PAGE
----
From the BBC via the University of Manchester Library comes this short video and write-up on medieval cookery.
The Forme of Cury was published around 1420–and is now available online. My favorite quote in the interview was: “These aren’t like a modern cookery book. This doesn’t give you precise quantities or time. But great for experimenting.”
From what I’ve read in the The Good Wife’s Guide: A Medieval Household Book, I’ll take a pass on whipping up some good medieval eats.
As tasty as that porpoise stew recipe sounds, it’s just too hard to find fresh porpoise at my local Kroger (Publix, Dominicks, Harris Teeter, Piggly Wiggly, whatever).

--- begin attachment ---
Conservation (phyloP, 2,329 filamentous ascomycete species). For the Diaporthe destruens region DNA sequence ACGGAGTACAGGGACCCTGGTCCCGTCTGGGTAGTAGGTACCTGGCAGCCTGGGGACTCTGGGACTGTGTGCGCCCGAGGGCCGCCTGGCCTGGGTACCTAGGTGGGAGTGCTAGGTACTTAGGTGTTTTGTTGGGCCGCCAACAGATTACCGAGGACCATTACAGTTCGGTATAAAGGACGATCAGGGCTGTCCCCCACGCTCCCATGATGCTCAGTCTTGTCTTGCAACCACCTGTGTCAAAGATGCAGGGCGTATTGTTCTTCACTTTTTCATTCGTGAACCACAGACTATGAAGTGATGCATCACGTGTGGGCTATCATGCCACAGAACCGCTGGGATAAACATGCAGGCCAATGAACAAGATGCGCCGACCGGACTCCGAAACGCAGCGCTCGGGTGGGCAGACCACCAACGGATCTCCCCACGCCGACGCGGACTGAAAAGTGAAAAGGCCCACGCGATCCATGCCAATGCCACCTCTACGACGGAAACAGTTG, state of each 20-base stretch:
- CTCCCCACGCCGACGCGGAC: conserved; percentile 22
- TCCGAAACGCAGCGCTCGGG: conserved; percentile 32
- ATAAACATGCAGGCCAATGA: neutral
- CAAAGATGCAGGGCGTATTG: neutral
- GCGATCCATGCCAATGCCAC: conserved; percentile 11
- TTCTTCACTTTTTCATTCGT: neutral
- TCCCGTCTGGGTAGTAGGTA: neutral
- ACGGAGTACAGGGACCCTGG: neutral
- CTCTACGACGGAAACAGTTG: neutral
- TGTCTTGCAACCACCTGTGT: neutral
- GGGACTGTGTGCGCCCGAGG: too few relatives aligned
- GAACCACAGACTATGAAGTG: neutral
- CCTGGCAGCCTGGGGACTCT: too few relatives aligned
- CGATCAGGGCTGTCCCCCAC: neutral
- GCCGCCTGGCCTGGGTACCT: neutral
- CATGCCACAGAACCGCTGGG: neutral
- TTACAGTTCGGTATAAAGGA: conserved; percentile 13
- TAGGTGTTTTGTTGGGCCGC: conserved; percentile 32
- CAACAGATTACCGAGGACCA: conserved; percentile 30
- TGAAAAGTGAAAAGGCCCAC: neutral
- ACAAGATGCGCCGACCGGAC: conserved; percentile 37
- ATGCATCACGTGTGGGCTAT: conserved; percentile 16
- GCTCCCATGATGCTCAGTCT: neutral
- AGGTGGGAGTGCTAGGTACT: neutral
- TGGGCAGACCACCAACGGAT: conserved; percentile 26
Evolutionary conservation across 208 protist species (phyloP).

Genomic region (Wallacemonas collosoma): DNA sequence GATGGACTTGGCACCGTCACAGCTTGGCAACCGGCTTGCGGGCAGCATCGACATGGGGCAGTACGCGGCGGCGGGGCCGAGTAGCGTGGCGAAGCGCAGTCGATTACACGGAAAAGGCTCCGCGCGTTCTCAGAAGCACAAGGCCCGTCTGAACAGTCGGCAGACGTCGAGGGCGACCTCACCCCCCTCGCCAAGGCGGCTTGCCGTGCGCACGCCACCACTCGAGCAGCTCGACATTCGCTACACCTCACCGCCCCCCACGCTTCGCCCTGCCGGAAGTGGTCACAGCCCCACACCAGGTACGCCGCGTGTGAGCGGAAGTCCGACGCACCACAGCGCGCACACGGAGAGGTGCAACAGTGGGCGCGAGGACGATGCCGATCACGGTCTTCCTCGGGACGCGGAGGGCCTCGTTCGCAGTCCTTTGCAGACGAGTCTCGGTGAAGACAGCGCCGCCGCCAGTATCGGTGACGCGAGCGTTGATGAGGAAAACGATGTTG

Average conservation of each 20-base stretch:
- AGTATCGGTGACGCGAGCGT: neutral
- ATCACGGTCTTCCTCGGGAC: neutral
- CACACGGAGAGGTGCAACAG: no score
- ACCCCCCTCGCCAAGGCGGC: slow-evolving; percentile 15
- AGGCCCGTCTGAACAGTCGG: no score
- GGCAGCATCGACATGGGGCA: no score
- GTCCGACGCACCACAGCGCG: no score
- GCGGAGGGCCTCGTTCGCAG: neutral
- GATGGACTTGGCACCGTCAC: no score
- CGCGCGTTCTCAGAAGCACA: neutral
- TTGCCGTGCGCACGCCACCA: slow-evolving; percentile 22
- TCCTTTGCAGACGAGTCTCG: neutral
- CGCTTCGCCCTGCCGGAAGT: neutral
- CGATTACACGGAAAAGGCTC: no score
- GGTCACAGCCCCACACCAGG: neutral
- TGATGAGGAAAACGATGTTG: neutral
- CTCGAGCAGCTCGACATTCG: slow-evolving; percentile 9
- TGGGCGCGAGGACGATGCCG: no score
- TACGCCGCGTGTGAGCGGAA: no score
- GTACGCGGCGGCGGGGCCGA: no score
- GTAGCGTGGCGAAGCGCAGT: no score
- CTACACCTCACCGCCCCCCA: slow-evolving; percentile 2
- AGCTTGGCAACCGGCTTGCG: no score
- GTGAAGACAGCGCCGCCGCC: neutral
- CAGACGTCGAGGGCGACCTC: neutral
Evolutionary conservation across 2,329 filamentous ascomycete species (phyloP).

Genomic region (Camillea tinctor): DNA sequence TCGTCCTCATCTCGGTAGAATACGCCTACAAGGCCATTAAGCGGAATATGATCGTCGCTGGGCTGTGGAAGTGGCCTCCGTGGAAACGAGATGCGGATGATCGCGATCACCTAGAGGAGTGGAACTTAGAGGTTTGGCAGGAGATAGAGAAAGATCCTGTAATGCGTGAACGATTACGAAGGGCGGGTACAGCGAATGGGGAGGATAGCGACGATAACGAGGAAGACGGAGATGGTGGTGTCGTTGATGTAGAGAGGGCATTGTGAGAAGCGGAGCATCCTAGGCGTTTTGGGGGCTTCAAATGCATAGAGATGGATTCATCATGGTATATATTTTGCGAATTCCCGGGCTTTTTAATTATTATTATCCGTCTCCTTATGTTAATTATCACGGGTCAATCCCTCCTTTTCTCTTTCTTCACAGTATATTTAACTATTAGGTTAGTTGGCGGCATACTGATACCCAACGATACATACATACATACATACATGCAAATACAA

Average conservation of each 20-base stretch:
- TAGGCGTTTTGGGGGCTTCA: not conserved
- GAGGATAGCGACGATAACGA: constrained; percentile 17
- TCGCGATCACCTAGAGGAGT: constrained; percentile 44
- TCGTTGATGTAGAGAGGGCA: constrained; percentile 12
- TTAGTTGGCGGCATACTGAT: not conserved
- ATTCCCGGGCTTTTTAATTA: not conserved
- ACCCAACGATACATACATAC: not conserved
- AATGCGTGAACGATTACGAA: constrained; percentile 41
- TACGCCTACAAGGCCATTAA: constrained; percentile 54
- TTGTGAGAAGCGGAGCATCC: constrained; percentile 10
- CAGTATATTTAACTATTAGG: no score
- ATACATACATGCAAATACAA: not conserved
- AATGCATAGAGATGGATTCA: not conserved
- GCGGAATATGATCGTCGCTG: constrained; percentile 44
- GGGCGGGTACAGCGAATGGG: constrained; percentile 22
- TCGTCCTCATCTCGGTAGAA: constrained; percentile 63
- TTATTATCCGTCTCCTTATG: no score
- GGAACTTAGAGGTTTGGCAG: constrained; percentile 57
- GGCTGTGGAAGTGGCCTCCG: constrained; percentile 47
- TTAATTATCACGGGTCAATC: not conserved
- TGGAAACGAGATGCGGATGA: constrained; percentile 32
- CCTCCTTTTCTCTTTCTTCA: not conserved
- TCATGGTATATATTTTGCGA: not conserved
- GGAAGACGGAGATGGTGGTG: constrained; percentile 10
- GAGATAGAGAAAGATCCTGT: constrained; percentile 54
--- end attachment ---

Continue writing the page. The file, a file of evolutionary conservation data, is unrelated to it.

So about the image: Porpoises are close enough to Dolphins for this Midwestern girl. Dolphins make me think of the French word dauphin. Dauphin makes me think that they called the heir apparent to the French throne, le Dauphin. And this makes me think of Louis le Grand Dauphin (above), who was Louis XIV’s eldest son (1661-1711). See, there’s always a 17th century connection… (Plus it’s the weekend and 150 degrees here, that would make anyone a little punchy!)